Of the dozens of patients I encountered the summer I worked in an ICU in the Chicago area, the person I remember the best is Mr. Chesterfield. * Rather, I remember Mrs. Chesterfield -- her husband was on a ventilator and was unconscious and unable to talk the whole time I was there. But Mrs. Chesterfield and I had some lovely conversations while I stocked the nurse's cart in Mr. Chersterfield's room, brought in new boxes of gloves, and changed the sharps box. She even sent me a thank-you note, telling of her appreciation for how I had encouraged and comforted her during that difficult time.
At the time, I knew the machine hooked up to Mr. Chesterfield was pumping his lungs full of air, breathing for him. But I had no idea how it worked, or what damage such a life-saving device could potentially cause. Until today's lab meeting.
Clearly, if someone cannot breathe on his or her own, having a machine do it is a good thing. There are several problems with using a ventilator, however. One is that using a ventilator at "high-tidal volume" -- which is sometimes required, when a person's lung capacity is diminished (from what I understand) -- can "hyperinflate," or overstretch, the lungs. This excessive stretching breaks the cell-cell junctions (sticky stuff that keeps the cells together). This necessary (but damaging) overstretching results in a condition called "volutrauma." In this condition, the permeability of the lung cells (specifically, alveolar epithelial cells) increases, which affects gas (i.e., oxygen and carbon dioxide) exchange, the spread of micro-organisms (and infection/inflammation), and the build-up of fluid. When volutrauma is taken to the extreme, according to one person in my lab meeting, you basically drown to death because your lungs fill with fluid. Not good.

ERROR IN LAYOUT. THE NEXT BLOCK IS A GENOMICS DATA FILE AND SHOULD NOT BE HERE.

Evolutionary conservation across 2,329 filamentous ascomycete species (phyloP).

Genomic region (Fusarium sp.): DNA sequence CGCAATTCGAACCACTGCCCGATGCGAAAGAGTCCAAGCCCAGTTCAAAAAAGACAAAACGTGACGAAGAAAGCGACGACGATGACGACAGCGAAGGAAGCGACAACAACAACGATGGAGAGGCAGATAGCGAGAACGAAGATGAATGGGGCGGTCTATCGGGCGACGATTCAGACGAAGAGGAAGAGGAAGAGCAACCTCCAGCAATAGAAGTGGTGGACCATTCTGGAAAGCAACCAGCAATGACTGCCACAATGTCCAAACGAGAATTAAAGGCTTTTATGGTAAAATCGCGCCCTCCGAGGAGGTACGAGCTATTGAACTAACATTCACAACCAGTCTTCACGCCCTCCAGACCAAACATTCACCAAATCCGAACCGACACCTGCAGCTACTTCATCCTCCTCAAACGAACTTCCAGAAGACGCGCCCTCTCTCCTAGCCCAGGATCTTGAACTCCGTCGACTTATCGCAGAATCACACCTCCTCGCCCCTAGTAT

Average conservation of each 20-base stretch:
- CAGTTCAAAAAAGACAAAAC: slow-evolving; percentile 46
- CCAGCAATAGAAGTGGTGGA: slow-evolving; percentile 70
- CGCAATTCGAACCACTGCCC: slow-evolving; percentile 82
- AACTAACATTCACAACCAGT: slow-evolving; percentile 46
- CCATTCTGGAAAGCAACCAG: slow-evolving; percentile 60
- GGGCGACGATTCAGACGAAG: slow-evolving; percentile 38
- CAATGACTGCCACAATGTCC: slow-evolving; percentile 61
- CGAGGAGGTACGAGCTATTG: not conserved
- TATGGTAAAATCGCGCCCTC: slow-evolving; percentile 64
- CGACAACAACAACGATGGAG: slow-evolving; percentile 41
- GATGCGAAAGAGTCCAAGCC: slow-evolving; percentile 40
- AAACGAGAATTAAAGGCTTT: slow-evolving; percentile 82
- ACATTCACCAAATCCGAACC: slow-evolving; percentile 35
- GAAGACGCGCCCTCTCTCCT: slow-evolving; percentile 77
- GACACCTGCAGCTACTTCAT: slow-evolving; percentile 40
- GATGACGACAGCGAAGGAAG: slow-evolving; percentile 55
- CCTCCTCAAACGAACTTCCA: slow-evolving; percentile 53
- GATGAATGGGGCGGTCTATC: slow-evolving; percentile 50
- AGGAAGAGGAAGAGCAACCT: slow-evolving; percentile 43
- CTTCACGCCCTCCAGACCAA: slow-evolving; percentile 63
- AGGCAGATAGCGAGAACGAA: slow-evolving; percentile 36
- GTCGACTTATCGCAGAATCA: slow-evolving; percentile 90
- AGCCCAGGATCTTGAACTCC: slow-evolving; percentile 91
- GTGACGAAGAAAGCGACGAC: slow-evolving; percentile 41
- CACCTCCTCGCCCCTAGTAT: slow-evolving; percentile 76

Of course, when you breathe normally, you are also stretching your lungs -- perhaps about 8 percent. High-tidal volume ventilation might stretch your lungs about 20 percent instead. With that extra stretch comes increased permeability and the cell-cell gaps that create all the problems.
What one of my fellow researchers has found is that decreased levels of a particular protein seem to be linked with those cell-cell gaps and increased permeability. Increased levels of that protein may be associated with fewer gaps, called a "partial rescue." This means the protein could be a "therapeutic agent" for ventilator-induced lung injury. Which would be a huge deal, especially considering that many ventilator patients are older, and that the ratio of elderly people in the overall population in the United States is about to jump sky high.
Of course, there are plenty of issues to work out with this research. (I won't even start on those.) This is basic science, not even close to a clinical trial. But it's exciting to see how something happening in the lab next door could potentially save lives a few years (or decades) down the road.
And who knows? Maybe by the time I'm an anesthesiologist (a thought that has occurred to me more than once) this is a treatment I'll be using.
* Name has been changed to protect the patient's privacy.